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Be Antiracist with Ibram X. Kendi

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Season 1

The Zero-Sum Myth: We're Divided, We're Conquered
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Heather McGhee is an expert in economic and social policy, and author of the best-selling book The Sum of Us: What Racism Costs Everyone and How We Can Prosper Together. She is the former president of the inequality-focused think tank Demos and now chairs the board of Color of Change, the nation’s largest online racial justice organization.

Dr. Kendi sat down with the self-described “policy wonk” to discuss how a racist society hurts everyone. Together they explore how, by investing in each other, we can all achieve better jobs, better health, better democracy, better schools, better neighborhoods for our kids—and so much more.

For a transcript of this episode, click here.

QUESTIONS TO INSPIRE DIALOGUE

  • McGhee introduces the Zero-Sum paradigm as a way of thinking that’s historically held America back. She argues that the commonly-held belief that racism is “good for White people” is a lie, and that this lie has perpetuated inequity that disadvantages people of all colors. How has the Zero-Sum myth shown up in your life? Is there progress that you’ve thought this country could make, but feared it would come at a cost to you?
  • Heather McGhee tells the story of the Oak Park pool in Alabama to illustrate the ways in which systemic inequity prevents overall progress. Can you think of improvements that could be made to your community that are held back by systemic oppression? 
  • Heather McGhee talks about the unfair banking practices that led to the American financial crisis in 2008, revealing that subprime mortgages were offered to disenfranchised as far back as the 1990s and early 2000s. How aware were you of these practices before they were brought to a head during the 2008 financial crisis?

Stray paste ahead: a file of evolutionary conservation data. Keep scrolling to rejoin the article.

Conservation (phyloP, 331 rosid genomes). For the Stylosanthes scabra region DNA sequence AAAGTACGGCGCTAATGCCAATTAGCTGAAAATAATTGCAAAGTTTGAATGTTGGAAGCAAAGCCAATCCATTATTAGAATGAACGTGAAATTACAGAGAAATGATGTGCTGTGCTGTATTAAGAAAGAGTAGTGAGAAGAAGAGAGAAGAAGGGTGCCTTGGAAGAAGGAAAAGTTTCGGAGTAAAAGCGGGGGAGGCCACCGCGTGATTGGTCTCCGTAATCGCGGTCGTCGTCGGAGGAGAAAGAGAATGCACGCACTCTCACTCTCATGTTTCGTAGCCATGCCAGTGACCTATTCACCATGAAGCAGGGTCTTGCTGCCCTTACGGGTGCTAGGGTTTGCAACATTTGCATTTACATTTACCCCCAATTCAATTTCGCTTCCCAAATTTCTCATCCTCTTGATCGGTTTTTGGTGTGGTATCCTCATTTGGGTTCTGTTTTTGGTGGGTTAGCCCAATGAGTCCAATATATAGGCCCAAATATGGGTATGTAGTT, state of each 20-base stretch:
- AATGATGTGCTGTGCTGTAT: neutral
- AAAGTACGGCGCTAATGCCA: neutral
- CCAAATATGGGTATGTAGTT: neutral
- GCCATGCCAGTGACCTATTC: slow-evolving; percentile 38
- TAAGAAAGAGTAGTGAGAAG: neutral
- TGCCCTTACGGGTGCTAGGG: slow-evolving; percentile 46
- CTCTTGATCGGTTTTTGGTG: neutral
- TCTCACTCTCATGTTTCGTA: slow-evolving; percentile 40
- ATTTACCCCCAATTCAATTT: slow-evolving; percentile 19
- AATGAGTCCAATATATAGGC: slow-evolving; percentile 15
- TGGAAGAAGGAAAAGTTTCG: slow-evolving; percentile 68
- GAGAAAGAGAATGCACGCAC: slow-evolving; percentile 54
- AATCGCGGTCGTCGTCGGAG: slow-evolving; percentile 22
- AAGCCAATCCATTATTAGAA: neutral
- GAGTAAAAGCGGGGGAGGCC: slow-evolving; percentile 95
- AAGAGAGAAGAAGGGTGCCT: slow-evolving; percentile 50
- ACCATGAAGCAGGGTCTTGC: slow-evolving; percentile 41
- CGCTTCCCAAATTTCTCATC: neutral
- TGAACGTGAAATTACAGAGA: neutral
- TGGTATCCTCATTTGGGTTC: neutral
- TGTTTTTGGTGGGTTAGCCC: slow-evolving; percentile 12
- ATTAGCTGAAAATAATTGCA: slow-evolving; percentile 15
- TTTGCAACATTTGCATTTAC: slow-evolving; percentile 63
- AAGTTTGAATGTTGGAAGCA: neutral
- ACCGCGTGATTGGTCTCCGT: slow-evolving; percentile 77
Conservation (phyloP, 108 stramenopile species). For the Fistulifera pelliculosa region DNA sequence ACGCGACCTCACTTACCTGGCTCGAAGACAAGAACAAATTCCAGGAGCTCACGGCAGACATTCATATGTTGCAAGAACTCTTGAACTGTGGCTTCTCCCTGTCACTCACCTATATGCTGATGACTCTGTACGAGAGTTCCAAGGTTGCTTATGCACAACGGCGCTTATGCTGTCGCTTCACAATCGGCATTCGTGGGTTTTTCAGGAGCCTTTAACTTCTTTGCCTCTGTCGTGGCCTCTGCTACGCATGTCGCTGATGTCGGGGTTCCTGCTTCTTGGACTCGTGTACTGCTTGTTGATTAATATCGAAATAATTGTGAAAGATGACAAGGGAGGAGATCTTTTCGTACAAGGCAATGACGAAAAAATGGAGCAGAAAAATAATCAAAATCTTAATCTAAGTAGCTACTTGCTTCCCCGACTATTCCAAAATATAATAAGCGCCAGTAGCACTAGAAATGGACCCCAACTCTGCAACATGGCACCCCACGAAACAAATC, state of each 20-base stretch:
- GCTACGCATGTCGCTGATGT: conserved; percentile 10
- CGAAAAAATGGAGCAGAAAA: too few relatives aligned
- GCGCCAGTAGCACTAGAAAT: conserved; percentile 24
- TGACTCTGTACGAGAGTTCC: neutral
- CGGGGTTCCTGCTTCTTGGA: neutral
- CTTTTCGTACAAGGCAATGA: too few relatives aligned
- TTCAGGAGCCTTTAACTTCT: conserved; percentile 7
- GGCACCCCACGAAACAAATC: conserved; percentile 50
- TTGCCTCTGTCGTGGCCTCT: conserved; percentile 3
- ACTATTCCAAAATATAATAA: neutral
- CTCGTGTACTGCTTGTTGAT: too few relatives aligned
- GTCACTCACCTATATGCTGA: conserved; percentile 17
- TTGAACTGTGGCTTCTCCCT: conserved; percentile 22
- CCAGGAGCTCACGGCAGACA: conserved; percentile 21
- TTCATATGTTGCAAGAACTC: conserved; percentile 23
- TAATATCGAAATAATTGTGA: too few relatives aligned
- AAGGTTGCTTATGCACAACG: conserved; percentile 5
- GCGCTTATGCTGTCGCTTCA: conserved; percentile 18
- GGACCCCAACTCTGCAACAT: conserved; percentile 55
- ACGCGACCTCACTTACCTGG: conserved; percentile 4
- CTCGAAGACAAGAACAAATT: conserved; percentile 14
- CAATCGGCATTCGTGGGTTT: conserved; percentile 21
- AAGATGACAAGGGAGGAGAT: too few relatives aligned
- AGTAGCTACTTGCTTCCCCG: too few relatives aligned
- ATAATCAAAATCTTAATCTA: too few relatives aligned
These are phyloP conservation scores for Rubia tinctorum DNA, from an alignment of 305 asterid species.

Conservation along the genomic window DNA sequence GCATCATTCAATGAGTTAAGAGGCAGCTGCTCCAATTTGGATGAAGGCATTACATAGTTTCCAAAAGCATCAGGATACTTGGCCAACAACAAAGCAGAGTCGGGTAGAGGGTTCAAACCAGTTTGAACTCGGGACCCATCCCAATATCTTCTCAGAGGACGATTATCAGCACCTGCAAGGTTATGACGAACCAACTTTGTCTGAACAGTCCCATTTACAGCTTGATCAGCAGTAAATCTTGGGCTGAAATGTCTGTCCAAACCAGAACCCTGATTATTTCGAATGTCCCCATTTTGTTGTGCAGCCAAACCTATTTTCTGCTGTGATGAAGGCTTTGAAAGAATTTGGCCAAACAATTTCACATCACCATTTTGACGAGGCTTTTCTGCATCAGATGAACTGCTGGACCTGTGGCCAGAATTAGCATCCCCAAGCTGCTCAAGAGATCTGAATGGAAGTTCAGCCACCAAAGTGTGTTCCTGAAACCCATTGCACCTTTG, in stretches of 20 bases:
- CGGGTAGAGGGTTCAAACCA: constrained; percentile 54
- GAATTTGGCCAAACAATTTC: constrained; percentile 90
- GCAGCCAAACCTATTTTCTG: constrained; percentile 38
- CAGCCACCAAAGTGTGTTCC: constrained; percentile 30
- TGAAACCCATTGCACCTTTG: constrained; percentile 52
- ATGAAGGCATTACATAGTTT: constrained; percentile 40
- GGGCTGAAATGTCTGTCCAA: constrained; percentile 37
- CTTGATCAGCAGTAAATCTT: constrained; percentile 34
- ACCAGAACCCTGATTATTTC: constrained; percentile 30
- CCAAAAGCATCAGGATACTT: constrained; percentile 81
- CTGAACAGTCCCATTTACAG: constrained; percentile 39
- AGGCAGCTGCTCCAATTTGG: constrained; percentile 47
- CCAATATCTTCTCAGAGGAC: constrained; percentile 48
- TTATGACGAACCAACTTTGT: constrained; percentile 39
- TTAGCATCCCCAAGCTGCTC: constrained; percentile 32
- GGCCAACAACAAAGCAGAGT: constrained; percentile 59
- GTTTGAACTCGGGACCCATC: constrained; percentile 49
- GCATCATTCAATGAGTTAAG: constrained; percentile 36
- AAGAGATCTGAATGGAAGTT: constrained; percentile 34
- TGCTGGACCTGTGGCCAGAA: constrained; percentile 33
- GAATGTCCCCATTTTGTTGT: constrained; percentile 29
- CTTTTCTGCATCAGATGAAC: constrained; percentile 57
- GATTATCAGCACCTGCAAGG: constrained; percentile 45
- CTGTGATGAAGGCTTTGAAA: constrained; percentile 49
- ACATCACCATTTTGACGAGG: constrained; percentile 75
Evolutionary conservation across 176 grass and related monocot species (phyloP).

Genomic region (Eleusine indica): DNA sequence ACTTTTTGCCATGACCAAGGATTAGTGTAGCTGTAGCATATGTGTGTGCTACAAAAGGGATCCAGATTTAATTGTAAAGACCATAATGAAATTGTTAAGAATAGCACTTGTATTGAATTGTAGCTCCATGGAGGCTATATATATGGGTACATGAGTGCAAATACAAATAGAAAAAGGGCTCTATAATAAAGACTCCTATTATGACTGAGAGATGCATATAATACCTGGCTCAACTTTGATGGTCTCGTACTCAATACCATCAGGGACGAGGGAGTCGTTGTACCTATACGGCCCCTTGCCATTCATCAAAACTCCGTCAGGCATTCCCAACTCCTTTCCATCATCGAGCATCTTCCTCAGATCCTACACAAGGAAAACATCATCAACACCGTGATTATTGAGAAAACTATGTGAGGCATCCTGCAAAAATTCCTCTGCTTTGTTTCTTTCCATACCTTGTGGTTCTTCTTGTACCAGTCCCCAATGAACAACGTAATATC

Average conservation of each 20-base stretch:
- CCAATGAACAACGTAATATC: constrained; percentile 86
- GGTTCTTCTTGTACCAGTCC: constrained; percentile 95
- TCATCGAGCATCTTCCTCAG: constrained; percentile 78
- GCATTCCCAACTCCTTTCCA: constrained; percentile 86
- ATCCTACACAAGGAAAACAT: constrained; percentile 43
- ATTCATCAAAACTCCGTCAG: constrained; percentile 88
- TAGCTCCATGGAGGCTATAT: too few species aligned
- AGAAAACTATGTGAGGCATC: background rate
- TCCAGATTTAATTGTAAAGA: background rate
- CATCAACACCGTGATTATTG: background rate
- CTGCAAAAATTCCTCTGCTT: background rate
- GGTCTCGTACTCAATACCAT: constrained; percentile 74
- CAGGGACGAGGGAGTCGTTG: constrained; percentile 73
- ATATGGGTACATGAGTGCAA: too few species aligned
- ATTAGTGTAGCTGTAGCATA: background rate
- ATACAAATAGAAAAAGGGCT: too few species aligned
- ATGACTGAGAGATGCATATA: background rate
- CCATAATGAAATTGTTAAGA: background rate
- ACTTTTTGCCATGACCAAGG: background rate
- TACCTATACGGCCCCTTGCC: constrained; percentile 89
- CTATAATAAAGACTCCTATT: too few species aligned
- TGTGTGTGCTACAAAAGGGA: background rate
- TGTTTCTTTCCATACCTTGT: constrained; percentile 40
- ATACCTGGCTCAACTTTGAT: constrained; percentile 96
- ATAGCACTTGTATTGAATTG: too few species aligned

• Heather McGhee uses school segregation to further illustrate the myth of the Zero-Sum, citing the documented psychological harms and educational limitations that White children suffer in segregated schools. How did the schools that you attended growing up look? Were they attended by a majority of one kind of student? If so, how do you think your educational experience would have been improved by a more diverse student body?
  • In discussing the Solidarity Dividend, Dr. Kendi and Heather McGhee outline the ways in which a multiracial, multicultural, antiracist coalition can be built across class lines to effect the kind of change this country needs the most. What are some of the obstacles to building such a coalition, that you’ve observed in life?
  • McGhee tells the story of a White, female, fast-food worker in Kansas, who believed the Zero-Sum lie, until finding commonality with a Latina woman at an organizing meeting. Has there been a moment in your life when meeting someone outside of your community has revealed a greater commonality amongst all people than you were led to believe growing up? What was that moment? And how did it change your way of thinking and moving through the world?

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